But while Simon would continue to take part in grand prix his role would change to a degree. In many ways, Simon's Formula One career would become something akin to a pinch hitter in baseball. Knowing that he was fast and capable, Andre would be called in on a moment's notice to drive. And, sure enough, this would be how he returned to the Formula One World Championship.
Prior to the 1955 Monaco Grand Prix Hans Herrmann would be badly injured in an accident and would not be able to drive his W196. Therefore, Alfred Neubauer would turn to Simon. Here, once again, Simon would find himself squeezing himself down inside one of the most dominant cars of its day and driving for the most dominant team of that season. Once again, Simon's talents had not been overlooked, but after he retired from the race with a failed engine, he would find himself, once again, without a ride.
Simon would be called in to pinch-hit one more time during the 1955 season. This time it would be with the Maserati factory team at the British Grand Prix. Unfortunately, the race would end up like so many others in his Formula One career with a gearbox letting him down after just 9 laps.
Though he would continue to drive for the top teams when he was called, Simon was growing tired of being called upon to sub. Therefore, Simon would decide to purchase his own Maserati 250F for the 1955 season. He would pick a good car. Simon would purchase the same chassis Fangio would use to score victory in the Argentine and Belgian grand prix during the 1954 season. Partnering with Louis Rosier's team, Simon would score a 4th at the 1955 International Trophy race and would finish 6th in the Pau Grand Prix.
Still, Simon's grand prix career had lost much of that initial interest. As a result, Andre would only take part in a few more Formula One World Championship races throughout his career. His final Formula One appearance would come in 1957 in a shared drive with Ottorino Volonterio at the Italian Grand Prix. Driving a Maserati 250F, Simon would come away with an 11th place finish. The race would be a far cry from his debut with Simca-Gordini some six years earlier.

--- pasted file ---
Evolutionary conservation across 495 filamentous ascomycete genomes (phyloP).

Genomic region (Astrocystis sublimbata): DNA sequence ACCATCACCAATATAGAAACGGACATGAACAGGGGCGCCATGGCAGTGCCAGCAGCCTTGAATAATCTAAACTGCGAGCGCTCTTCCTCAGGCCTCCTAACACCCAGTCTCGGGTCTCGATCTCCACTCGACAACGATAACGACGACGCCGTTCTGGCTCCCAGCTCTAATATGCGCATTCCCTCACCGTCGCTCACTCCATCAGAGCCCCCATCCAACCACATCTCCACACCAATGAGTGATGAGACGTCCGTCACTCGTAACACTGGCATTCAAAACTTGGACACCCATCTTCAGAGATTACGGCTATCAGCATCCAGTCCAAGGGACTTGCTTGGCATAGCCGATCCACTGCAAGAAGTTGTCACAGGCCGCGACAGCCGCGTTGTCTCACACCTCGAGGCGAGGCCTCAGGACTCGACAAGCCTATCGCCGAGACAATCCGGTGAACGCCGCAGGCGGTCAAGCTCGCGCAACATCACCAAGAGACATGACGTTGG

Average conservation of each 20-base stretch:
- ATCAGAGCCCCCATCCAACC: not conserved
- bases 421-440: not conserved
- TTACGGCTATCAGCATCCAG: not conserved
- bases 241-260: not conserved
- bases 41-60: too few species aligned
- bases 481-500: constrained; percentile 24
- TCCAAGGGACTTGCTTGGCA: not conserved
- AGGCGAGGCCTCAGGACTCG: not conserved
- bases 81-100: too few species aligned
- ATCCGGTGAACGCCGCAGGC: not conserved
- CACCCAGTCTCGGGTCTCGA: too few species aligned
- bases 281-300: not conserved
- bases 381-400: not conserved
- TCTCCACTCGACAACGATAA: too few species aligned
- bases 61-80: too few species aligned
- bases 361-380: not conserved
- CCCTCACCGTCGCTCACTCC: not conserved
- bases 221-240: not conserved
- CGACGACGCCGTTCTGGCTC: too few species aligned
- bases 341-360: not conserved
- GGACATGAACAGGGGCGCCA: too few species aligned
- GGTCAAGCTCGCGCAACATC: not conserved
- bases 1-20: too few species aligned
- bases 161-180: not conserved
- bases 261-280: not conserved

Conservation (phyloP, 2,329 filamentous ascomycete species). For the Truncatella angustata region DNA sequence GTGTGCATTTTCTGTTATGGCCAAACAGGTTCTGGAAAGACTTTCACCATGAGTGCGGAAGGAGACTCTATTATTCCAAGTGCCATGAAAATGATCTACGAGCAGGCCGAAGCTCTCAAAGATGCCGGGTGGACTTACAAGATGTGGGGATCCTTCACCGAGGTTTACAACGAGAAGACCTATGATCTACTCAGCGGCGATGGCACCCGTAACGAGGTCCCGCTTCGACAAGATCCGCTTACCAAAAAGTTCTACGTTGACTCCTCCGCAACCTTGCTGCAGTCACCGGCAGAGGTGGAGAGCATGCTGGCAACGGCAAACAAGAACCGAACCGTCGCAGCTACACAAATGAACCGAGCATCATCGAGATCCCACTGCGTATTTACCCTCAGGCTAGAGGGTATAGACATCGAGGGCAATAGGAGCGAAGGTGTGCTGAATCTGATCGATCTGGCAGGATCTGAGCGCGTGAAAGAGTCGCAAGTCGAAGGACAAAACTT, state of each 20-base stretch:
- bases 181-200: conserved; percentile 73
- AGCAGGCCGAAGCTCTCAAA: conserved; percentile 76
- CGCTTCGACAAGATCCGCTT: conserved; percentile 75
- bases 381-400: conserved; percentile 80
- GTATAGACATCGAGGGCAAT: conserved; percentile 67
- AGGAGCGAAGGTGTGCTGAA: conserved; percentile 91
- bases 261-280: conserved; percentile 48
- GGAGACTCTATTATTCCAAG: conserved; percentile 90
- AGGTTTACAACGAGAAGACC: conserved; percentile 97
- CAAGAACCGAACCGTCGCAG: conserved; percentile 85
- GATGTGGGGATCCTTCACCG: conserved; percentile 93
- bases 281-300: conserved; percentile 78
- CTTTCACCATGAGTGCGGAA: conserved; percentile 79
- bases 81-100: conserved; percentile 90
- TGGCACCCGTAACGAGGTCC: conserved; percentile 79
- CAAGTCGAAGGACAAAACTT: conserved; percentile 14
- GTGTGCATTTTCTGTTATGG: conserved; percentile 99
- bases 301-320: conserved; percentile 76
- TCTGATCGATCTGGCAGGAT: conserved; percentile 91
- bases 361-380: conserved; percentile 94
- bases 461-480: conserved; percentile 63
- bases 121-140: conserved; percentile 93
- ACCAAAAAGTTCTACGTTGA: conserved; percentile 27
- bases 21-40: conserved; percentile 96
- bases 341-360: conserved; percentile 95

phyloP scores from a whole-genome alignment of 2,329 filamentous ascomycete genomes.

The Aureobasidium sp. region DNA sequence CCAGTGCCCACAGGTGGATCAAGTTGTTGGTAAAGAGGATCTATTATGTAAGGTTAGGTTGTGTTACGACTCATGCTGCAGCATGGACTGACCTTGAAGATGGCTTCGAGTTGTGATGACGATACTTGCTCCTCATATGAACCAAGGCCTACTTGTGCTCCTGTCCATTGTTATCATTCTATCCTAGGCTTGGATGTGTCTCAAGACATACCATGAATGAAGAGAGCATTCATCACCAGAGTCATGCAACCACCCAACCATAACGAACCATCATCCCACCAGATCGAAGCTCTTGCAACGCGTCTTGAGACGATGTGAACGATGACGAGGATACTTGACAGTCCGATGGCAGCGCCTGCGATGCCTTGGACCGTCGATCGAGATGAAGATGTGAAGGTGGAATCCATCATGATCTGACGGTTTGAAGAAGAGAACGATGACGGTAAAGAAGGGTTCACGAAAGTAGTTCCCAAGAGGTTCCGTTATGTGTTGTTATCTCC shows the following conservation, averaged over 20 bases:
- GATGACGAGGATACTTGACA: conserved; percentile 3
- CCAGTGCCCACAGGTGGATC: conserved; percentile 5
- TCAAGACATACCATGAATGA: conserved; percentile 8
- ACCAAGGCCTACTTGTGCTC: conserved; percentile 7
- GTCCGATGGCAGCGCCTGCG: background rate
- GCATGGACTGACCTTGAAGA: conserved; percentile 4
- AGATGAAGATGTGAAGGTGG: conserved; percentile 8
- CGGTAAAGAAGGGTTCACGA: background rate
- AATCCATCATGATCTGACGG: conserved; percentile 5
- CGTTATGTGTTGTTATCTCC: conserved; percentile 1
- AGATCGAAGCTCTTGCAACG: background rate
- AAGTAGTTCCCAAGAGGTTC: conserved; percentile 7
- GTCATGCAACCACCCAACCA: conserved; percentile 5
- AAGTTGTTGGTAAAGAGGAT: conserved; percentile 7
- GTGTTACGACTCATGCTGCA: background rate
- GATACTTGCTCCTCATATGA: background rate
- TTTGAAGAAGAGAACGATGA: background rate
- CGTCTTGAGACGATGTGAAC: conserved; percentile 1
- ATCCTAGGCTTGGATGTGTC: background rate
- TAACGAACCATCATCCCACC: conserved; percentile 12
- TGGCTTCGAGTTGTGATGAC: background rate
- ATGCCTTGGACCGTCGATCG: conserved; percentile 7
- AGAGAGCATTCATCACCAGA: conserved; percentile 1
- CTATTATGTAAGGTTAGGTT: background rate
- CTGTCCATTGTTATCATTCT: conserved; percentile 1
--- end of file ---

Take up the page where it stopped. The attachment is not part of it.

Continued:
Simon's grand prix career would diminish as his focus would switch from single-seater grand prix cars to sportscars. Simon had taken part in his first 24 Hours of Le Mans back in 1949 driving for Charles Pozzi. In fact, Simon had always taken part in sportscar races throughout the late 1940s and early 1950s. However, after the 1954 season, he would pick up his involvement in sportscar endurance racing.
And there was good reason for this increase in participation in endurance racing. Though Simon would fail to finish even a single sportscar race until 1952, he would prove fast and capable each and every time out. Just like in single-seater grand prix cars, his performances would not be overlooked. And then, would come the 1952 24 Hours of Le Mans.
Partnering with Lucien Vincent driving a Ferrari 340 America for Luigi Chinetti, Simon would start the famed endurance classic from the pole. He and Vincent would go on to eventually finish 5th, but it would be another great opportunity in which Simon would show his prowess behind the wheel of a racing car.
Sidelined due to injury for most of 1953 and 1954, Simon would only take part in the 1954 24 Hours of Le Mans. Again, he would come away with a failure to finish, but this would not diminish his opportunities.
After subbing for the injured Hans Herrmann at the Monaco Grand Prix in 1955, one month later, Simon would be called upon to co-drive with Karl Kling in the grievous 1955 24 Hours of Le Mans. In what was, perhaps, the best car he would ever have at an overall victory, Simon and Kling would be running 5th overall when Mercedes would decide to withdraw from the tragic race. Nonetheless, Simon would come away with another failure to finish at his home country's greatest race.
Then, in one of the last sportscar races in which Mercedes would contest for more than 30 years, Simon would share a Mercedes-Benz 300SLR with a young Wolfgang von Trips and would come away with a 3rd place result following the other two 300SLR sister cars home in a dramatic one-two-three finish in the Tourist Trophy race held at Dundrod.